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There’s no one-size-fits-all when it comes to being financially independent.

For some, being financially independent means breaking free from reliance on financial support from loved ones, setting up your own bank accounts, and moving out of home. 

For others, financial independence means retiring comfortably well before the traditional retirement age of 65. 
In this guide, we'll explore key money habits to help pave your way to a more financially independent lifestyle.

Define your goals 

Before embarking on your financial independence journey, it’s important to understand your ‘why’. You may want to ask yourself:

1. What does financial independence mean for me? 

2. What’s my next financial goal and how much do I need to save for it?

3. How much money do I need in savings to feel financially independent? 

4. What's my retirement goal, and when do I want to achieve it?

Once you understand your big picture goals – set yourself clear, achievable targets that will help you get there.

Set up a budget 

While ‘budgeting’ might not be everyone’s idea of fun, it’s a valuable piece of the financial independence solution.

A good place to start is by logging each of your living expenses, like a gym membership, insurance, groceries, streaming services, provider bills, and so on. You might find that by doing this, there are opportunities to cut some of your expenses.

Once you know how much you’re spending on expenses, you can work out how much you want to spend on your lifestyle and how much is left over for saving or paying off debt.  

If you’re not sure where to start, get to know the 50/30/20 budgeting rule. The idea is to split your after-tax income into three ‘buckets’:

50% for needs,

30% for wants and, 

20% for savings or paying off debt. 

You can read more about the 50/30/20 rule here. If you’re still not sure how to start, check out our Savings Calculator and Budget Tracker.

Create a plan to pay off debt

One important element to financial independence is living free from debt. Generally, the sooner you can pay off debt, the sooner you can minimise how much interest you’re being charged.

Just make sure to check for any fees or limitations before making extra repayments on a loan.

Smart ways to save

Establishing smart savings habits early on is important when it comes to creating a financially independent lifestyle.

If you’re not sure about the right savings method for you, here are just a few ideas:

1. Budgeting for rent before moving out

If you’re looking to rent for the first time, it’s never too early to start putting your rental payments away in advance.
As well as creating a positive financial habit, it also means that when you do start renting, you’ll have a healthy sum of money ready to cover your initial rental payments or your security bond.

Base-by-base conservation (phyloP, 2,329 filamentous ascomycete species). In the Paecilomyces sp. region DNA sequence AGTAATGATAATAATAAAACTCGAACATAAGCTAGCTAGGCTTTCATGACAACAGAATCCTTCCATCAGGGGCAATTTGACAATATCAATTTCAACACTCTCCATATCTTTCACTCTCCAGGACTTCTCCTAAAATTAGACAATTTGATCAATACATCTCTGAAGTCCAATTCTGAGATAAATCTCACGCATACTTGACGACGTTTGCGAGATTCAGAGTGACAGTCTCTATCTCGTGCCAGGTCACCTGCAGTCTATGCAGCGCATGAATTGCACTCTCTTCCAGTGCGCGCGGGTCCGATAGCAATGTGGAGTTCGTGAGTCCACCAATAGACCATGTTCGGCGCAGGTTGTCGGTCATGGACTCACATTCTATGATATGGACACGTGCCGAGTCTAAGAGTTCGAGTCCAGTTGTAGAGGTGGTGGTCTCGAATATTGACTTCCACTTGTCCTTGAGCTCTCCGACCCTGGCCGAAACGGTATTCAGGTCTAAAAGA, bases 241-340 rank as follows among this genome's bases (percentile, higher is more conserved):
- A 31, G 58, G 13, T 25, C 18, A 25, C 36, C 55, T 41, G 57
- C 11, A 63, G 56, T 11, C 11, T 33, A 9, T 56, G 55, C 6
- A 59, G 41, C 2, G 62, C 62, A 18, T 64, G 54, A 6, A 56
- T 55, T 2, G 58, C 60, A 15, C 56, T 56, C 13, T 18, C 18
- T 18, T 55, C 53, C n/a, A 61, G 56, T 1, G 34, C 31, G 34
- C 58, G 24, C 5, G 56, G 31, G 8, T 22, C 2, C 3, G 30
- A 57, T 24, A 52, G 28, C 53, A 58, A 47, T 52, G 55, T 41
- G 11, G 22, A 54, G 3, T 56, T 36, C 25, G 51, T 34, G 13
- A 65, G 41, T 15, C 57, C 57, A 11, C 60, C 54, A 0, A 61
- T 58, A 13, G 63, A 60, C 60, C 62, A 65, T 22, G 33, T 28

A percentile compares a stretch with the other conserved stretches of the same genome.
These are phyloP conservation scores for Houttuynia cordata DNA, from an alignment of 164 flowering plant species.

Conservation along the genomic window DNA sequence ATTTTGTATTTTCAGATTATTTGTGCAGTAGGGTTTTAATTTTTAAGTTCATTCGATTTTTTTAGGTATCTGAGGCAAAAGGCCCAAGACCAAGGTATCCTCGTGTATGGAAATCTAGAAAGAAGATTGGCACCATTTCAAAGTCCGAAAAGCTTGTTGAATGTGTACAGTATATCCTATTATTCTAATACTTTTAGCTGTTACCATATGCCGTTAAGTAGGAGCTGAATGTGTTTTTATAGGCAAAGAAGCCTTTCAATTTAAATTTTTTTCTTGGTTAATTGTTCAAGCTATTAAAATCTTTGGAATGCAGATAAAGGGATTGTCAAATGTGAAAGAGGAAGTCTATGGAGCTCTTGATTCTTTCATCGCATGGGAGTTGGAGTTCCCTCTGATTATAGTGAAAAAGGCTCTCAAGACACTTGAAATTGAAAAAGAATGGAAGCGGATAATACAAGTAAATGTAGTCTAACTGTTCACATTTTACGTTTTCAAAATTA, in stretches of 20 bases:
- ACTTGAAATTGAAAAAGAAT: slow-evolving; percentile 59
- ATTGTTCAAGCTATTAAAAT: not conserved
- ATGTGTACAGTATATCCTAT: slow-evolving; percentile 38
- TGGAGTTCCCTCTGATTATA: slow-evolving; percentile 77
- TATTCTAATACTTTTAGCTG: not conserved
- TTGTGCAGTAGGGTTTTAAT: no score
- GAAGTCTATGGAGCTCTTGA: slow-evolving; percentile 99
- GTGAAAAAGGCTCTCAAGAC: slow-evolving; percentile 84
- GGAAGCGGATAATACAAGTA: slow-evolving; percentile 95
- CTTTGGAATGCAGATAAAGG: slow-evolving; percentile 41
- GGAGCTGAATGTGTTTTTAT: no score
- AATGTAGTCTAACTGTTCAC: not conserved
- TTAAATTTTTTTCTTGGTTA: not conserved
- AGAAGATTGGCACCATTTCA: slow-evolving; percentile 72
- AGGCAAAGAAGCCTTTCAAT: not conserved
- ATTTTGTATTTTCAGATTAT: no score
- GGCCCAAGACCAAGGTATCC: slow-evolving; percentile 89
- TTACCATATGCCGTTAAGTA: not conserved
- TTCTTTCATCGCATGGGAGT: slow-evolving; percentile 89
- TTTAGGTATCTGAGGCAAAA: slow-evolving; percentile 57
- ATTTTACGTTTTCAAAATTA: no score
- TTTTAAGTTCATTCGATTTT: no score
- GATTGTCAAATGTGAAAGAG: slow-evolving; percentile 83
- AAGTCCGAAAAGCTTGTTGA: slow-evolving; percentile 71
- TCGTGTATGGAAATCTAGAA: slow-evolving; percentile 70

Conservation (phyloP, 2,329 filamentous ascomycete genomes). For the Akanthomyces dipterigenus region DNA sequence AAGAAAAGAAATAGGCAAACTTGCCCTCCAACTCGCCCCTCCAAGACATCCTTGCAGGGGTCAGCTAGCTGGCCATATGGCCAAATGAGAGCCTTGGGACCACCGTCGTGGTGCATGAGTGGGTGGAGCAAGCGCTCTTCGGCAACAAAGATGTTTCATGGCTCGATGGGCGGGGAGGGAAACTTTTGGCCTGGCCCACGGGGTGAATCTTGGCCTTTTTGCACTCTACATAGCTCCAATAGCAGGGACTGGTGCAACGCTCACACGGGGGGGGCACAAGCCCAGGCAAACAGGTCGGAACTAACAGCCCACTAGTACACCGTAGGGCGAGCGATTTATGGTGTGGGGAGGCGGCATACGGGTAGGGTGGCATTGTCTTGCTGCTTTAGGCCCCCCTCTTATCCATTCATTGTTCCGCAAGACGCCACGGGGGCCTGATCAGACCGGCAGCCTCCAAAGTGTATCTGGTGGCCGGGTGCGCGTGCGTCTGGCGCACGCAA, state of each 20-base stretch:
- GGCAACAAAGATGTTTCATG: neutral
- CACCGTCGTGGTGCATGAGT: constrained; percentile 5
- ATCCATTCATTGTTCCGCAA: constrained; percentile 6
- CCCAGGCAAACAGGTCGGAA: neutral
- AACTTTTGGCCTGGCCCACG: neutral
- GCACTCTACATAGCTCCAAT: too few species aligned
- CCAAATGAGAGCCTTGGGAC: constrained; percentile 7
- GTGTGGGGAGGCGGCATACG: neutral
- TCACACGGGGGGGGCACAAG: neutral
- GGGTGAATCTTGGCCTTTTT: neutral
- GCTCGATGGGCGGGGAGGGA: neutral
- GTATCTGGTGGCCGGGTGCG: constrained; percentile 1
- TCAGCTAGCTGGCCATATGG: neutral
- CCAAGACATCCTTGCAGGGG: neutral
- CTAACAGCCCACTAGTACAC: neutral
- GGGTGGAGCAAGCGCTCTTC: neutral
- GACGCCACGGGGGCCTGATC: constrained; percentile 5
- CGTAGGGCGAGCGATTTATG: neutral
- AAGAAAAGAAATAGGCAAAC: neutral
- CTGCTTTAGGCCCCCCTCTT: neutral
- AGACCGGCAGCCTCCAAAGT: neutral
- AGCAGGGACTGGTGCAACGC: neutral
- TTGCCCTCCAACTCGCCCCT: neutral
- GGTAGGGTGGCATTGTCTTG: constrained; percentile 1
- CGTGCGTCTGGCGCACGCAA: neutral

2. Create a term deposit 

A term deposit is a way to invest your money, by locking away a lump sum of money with your financial institution for a set period of time at a fixed interest rate. If you’re saving for something significant, like retirement, and don’t need quick access to the funds, this could be an option for you. 

Unlike a savings account, you can’t deposit or withdraw money from your term deposit or receive the interest earned until the term is complete.

At People’s Choice, we offer a Personal Term Deposit with terms ranging from two months to five years, and a minimum opening deposit of $5,000, or $1,000 if you’re under 25.

3. Save for a rainy day

In the unfortunate event that life takes an unexpected turn, consider having an emergency fund for unplanned expenses. 

When considering how much you want saved in your emergency fund, consider how much you would need to live off should you be out of work for several months.

It’s important to protect your rainy day fund from impulse withdrawals. Most banks will be able to set up a savings account for you that is deposit only - meaning money can’t be withdrawn unless you contact the bank to request this.

4. Invest in your retirement 

It’s never too early to be thinking about how much money you’d like to have for retirement. 

Even putting a little bit of money aside each week, either into a savings account, term deposit or your superannuation, can make a big difference to your retirement fund.

To make sure that your hard-earned money is working equally as hard for you, consider keeping your funds in a high interest rate account.

Take our Dream Fund for example, which rewards members with bonus interest when you grow your account balance each month.

What is F.I.R.E (Financial Independence, Retire Early)?

F.I.R.E (Financial Independence, Retire Early) is a financial planning method for people looking to retire much younger than the traditional age of 65. 

It essentially means working out how much passive income you will need to be able to live post-retirement and making the necessary sacrifices in your current lifestyle to achieve that.

There are a lot of factors to account for when planning for retirement, like inflation and cost of living, so you may want to consider chatting with a professional about creating a personalised retirement plan.

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